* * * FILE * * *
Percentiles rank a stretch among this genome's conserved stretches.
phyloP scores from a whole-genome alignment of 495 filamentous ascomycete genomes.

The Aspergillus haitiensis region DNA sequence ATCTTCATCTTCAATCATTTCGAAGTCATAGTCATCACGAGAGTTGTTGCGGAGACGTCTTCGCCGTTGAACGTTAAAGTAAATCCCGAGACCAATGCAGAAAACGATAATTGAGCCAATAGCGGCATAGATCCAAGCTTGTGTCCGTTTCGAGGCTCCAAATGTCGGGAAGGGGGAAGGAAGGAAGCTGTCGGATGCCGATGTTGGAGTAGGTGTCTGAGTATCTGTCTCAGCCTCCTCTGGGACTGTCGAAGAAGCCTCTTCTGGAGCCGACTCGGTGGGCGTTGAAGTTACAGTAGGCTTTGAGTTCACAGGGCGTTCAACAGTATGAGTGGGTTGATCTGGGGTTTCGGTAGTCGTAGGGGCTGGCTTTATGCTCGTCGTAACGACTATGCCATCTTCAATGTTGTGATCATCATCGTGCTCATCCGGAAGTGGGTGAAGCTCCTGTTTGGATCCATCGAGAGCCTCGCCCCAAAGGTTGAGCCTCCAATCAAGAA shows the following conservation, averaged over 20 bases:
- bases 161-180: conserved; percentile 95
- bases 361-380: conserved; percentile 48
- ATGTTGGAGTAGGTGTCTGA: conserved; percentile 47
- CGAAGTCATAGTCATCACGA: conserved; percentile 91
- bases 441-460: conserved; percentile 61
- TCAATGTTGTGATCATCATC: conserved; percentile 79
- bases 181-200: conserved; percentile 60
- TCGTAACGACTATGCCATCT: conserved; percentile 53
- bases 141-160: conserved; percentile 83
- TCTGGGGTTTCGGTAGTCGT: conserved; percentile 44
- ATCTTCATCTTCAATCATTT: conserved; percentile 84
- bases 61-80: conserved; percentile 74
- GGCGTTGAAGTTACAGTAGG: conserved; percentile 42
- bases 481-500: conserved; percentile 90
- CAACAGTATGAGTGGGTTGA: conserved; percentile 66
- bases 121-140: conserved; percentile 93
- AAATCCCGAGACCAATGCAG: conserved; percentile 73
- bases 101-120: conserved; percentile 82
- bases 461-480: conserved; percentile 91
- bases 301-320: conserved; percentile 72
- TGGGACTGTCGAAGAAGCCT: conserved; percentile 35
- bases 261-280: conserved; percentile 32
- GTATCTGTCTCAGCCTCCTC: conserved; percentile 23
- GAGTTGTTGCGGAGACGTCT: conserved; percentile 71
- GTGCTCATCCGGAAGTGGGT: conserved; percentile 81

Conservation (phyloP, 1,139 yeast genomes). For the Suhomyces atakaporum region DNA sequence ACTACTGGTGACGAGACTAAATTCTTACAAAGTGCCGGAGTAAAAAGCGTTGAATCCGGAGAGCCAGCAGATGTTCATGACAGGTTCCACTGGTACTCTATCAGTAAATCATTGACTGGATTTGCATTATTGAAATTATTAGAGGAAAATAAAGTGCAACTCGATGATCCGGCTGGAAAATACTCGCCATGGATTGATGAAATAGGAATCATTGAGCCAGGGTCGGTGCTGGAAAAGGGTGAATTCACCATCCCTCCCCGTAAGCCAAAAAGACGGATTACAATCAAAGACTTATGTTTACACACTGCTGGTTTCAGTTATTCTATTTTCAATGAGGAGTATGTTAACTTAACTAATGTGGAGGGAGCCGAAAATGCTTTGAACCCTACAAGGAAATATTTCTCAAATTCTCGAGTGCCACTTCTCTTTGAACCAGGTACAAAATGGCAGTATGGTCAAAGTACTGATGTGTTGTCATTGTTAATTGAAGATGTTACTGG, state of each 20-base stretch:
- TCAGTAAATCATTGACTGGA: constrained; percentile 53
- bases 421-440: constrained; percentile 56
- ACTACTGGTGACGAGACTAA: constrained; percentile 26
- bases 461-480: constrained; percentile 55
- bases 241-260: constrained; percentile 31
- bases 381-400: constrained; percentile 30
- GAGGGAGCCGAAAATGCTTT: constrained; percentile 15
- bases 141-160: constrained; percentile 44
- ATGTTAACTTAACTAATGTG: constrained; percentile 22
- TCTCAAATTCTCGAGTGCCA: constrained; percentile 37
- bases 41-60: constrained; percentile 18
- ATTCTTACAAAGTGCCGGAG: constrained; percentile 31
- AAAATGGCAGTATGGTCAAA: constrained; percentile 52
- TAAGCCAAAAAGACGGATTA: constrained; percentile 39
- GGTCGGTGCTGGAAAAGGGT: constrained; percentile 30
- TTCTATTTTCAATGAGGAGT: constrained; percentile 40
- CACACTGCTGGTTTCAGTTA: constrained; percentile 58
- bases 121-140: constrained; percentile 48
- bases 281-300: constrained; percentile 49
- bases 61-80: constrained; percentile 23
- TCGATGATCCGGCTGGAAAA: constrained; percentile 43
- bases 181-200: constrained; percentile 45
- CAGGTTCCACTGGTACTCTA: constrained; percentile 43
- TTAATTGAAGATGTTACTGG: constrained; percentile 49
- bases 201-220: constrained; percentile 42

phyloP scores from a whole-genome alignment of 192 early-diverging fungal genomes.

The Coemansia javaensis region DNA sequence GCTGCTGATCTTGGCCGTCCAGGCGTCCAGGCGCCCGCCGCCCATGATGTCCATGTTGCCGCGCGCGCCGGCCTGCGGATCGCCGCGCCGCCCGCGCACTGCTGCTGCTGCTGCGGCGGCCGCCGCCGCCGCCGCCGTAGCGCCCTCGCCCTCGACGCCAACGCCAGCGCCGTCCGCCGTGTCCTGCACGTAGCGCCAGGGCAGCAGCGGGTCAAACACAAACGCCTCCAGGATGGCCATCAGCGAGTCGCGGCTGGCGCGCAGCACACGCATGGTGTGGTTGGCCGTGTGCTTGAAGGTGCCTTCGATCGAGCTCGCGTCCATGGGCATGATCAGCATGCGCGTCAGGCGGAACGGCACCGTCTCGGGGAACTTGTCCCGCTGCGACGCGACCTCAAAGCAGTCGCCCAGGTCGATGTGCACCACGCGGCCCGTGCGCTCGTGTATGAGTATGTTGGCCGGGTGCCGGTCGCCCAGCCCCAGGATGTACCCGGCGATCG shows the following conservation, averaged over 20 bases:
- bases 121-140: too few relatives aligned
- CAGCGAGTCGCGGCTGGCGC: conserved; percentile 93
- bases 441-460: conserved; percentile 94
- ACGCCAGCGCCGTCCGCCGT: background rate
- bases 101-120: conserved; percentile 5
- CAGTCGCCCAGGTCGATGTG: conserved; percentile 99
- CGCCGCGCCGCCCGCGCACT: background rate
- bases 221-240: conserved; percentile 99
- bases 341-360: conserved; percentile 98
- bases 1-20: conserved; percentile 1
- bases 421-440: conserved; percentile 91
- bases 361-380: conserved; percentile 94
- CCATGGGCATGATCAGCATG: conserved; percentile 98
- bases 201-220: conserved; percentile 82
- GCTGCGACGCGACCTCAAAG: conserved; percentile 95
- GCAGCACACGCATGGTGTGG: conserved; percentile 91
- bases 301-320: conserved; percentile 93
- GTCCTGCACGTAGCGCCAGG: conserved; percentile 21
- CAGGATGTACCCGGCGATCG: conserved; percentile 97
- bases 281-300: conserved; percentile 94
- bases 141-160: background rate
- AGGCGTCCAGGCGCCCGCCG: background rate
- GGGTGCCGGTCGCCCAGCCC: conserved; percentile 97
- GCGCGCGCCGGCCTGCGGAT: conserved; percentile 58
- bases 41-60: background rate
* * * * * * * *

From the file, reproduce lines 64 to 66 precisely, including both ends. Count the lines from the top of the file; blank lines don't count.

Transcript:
- bases 221-240: conserved; percentile 99
- bases 341-360: conserved; percentile 98
- bases 1-20: conserved; percentile 1